Princeton University Religious Life

This Is Here

This Is Here

            In 2006 I organized a trip to Tibet for students, staff, and faculty at the university I was then serving in Chicago.  We were there to learn about religion, human rights, and social change, and were hosted by a wonderful tour company that was owned and operated by Tibetans.  One day we visited the marvelous monastery called Drepung, outside the capital Lhasa.  The word “drepung” means, essentially, “rice pile,” and indeed the whitewashed low buildings built into the side of the bare brown mountain truly looked from a distance like piles of rice.  Just down the

All Will Be Well

All Will Be Well

            “All will be well, and all will be well, and all manner of things will be well.”  So wrote the mystic Julian of Norwich; she was the head of an order of nuns in England some 8 centuries ago.  “All will be well, and all will be well, and all manner of things will be well.”  Her words capture beautifully the spirit of both of our readings for today, Psalm 23 and Revelation 7.  They, too, are words of assurance and comfort. 

While It Was Still Dark

While It Was Still Dark

            The heartbreaking thing is that the week we’ve just been through is really so ordinary.  People were blown up as they checked in at their airline or as they took the subway to school.  An army raided a town and took more girls as sex slaves.  A family watched their beloved child waste away and die because even basic medical care is not permitted by those who have forced them into an internment camp.  Someone walking down their street from the grocery was hit by a stray bullet.  Someone else – m

Citizens of Heaven

Citizens of Heaven

Human communities are complicated.  Christian communities are complicated.  Academic communities are complicated.  Paul the Apostle was writing to a very complicated community of new Christians in Philippi.  Some were interpreting the radical freedom they had in Christ as giving them complete license to eat, drink, have intimate relationships, and live in any way they wanted.  Others were interpreting the Gospel as a binding set of rules, and were stultifyingly strict in what they considered an acceptable diet and lifestyle.  They saw in their new faith, more than anything else, a binding s

Charity and Justice

Charity and Justice

Some years ago a student came to speak to me about many things.  He was a Christian, very devout.  Our conversation turned to the suffering of so many people across this country and around the world who live in poverty.  We spoke about what our faith means in terms of our commitment to those who are poor.  We talked about what comprises a life of dignity – that it isn’t large houses and fancy cars but a good education, sufficient nutritious food, healing health care for whatever health challenge comes anyone’s way, the opportunity to choose a profession to which one feels called and to be t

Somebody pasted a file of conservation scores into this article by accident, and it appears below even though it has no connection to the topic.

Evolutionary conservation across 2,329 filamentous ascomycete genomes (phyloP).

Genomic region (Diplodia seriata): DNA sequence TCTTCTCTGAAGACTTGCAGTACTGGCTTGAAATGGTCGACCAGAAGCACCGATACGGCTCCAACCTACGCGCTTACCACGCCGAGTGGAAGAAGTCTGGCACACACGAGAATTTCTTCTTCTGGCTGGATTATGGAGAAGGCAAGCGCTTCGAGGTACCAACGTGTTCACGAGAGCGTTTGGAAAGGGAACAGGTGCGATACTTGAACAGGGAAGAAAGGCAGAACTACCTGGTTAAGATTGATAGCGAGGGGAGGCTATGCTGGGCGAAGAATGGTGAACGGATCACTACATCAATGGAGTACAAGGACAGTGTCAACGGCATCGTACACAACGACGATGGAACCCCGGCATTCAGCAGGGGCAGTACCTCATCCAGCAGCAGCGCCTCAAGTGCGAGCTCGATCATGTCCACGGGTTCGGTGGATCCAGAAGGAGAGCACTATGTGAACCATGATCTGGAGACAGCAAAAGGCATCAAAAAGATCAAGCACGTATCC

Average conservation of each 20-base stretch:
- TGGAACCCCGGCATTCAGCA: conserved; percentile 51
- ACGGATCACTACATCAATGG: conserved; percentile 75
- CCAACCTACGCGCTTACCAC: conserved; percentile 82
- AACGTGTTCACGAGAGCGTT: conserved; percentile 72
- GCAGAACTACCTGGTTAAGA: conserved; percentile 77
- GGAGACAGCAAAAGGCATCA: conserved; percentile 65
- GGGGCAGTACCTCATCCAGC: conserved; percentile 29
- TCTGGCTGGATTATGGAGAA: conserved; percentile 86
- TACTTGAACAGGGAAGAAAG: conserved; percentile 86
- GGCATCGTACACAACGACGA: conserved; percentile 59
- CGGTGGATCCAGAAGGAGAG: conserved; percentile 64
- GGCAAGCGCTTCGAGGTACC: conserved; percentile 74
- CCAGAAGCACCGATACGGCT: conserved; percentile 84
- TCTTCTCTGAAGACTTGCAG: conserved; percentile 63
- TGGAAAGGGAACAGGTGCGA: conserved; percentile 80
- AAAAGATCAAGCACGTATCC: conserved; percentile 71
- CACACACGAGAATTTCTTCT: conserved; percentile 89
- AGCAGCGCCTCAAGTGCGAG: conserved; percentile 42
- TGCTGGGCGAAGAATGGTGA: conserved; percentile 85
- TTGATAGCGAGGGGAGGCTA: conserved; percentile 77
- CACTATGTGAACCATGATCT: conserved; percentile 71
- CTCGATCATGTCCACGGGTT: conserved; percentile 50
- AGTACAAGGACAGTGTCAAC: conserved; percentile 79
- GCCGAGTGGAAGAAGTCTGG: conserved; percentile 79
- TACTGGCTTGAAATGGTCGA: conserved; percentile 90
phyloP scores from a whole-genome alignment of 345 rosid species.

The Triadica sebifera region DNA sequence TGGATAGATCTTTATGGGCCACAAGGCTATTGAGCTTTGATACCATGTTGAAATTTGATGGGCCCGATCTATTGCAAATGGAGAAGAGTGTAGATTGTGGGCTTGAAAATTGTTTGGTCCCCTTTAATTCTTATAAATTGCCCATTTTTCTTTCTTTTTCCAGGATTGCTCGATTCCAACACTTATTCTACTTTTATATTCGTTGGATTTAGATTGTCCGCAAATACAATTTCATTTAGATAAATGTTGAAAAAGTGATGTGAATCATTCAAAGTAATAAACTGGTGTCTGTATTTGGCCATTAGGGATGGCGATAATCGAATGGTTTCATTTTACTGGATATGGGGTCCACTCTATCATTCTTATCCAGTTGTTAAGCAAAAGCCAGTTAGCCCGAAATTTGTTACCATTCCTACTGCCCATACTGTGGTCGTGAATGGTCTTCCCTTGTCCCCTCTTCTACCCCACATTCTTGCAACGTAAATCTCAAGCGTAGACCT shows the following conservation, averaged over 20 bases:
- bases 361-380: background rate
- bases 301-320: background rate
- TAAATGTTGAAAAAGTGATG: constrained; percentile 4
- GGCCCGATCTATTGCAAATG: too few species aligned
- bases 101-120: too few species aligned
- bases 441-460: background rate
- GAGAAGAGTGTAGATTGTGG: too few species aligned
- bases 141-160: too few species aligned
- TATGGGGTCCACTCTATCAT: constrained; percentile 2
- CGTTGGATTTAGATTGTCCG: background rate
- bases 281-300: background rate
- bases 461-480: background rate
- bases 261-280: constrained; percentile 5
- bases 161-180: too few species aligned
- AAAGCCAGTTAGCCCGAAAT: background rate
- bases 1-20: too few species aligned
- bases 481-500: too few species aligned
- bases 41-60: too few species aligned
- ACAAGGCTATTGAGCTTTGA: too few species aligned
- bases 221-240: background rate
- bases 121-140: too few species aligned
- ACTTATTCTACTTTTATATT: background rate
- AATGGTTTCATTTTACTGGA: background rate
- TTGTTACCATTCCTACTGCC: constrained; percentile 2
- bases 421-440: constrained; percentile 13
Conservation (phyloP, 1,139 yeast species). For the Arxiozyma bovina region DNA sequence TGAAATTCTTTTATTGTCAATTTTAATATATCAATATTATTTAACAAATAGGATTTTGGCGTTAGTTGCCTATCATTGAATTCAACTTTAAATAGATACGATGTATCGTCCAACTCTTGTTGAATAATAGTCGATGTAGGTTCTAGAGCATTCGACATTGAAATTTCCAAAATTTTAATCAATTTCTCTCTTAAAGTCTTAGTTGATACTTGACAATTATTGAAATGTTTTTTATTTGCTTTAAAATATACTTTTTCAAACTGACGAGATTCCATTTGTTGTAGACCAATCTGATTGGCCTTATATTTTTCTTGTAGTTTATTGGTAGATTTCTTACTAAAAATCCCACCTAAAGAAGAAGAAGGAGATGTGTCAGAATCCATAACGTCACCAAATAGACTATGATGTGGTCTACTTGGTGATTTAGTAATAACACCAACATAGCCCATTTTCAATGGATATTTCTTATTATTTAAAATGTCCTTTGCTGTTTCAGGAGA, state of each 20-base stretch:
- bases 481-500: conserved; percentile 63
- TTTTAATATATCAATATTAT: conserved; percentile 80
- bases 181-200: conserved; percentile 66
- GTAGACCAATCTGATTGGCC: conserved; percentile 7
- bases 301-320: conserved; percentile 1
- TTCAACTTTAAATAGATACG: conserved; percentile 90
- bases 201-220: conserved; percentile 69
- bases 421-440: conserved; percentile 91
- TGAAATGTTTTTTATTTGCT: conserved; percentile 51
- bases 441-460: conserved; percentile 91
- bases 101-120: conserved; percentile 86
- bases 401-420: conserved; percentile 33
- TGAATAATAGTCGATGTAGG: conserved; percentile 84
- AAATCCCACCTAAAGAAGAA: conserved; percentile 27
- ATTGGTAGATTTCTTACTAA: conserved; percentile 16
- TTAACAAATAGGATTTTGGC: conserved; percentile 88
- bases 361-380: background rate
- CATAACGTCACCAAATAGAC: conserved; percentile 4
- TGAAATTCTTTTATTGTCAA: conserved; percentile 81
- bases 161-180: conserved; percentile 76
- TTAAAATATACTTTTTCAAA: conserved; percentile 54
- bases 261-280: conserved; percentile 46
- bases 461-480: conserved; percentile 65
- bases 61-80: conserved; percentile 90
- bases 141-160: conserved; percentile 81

Shining Faith

Shining Faith

Today is the last Sunday before the beginning of Lent—Ash Wednesday is this coming Wednesday (unbelievably!)—and so, as every year, the Biblical texts that we are encouraged to consider are those of Moses’ shining face after his interview with God and the shining splendor of Christ as he is transfigured before three disciples on a mountaintop. Before we descend, down the mountain into the valley of real life and the real spiritual reckoning of Lent, our liturgical journey takes us to the shining heights of Mt. Sinai and the Mt. of Transfiguration, so that we can fill our spiritual gas tanks, as it were, with a peak experience, a reminder of our destiny, to fuel us for when the valley path becomes a challenge.

Created for God's Glory

Created for God's Glory

Have you made any New Year’s resolutions? I have, and in an act of total cowardice I’m not going to tell you what they are unless and until they eventually become demonstrably successful. I must say, though, that I was prompted, in writing this sermon, to think more expansively about New Year’s resolutions - to take them beyond the health/wellness/self-affirmation categories where they have always resided for me (that is to say, what I look like and how I feel about myself) and to broaden them into who I am. It’s not about going to the gym; it’s about being a Christian.

Viper? ME??

Viper? ME??

           It has been four Sundays since I’ve been in this pulpit, as we’ve enjoyed the Gospel preachments of fellow staff and a guest.  On Princeton’s campus, a lot has happened since then.  As you may well know, a group of students held a sit-in in the University president’s office.  They, and their supportive friends elsewhere in Nassau Hall and camped outside, demanded a variety of actions from the senior administration, including designated space within the university’s multicultural center for specific affinity groups, cultural competency training for faculty, and the removal of the

Love Hurts

Love Hurts

            Five years ago, when my husband moved to serving a church in Philadelphia, he enjoyed getting to know the other clergy in the neighborhood.  One particularly fine colleague was the pastor of the Mennonite church in the area, and recognizing the breadth of the Mennonite tradition my husband asked her, “So, what kind of Mennonite are you?”  To which she replied with a smile,

A Way Out of No Way

A Way Out of No Way

            Earlier in the week, I gave this sermon the title “A Way out of No Way,” with the intention of preaching about Hannah, and her release from a situation of such suffering, and from a dead end place where all she was really supposed to do was to resign herself to her own (admittedly undeserved) fate.  I will preach that message this morning, but what I couldn’t have known last Monday when this bulletin went to print is that Parisians would be so brutally attacked this weekend – people listening to music, dining out, headed to a soccer game, walki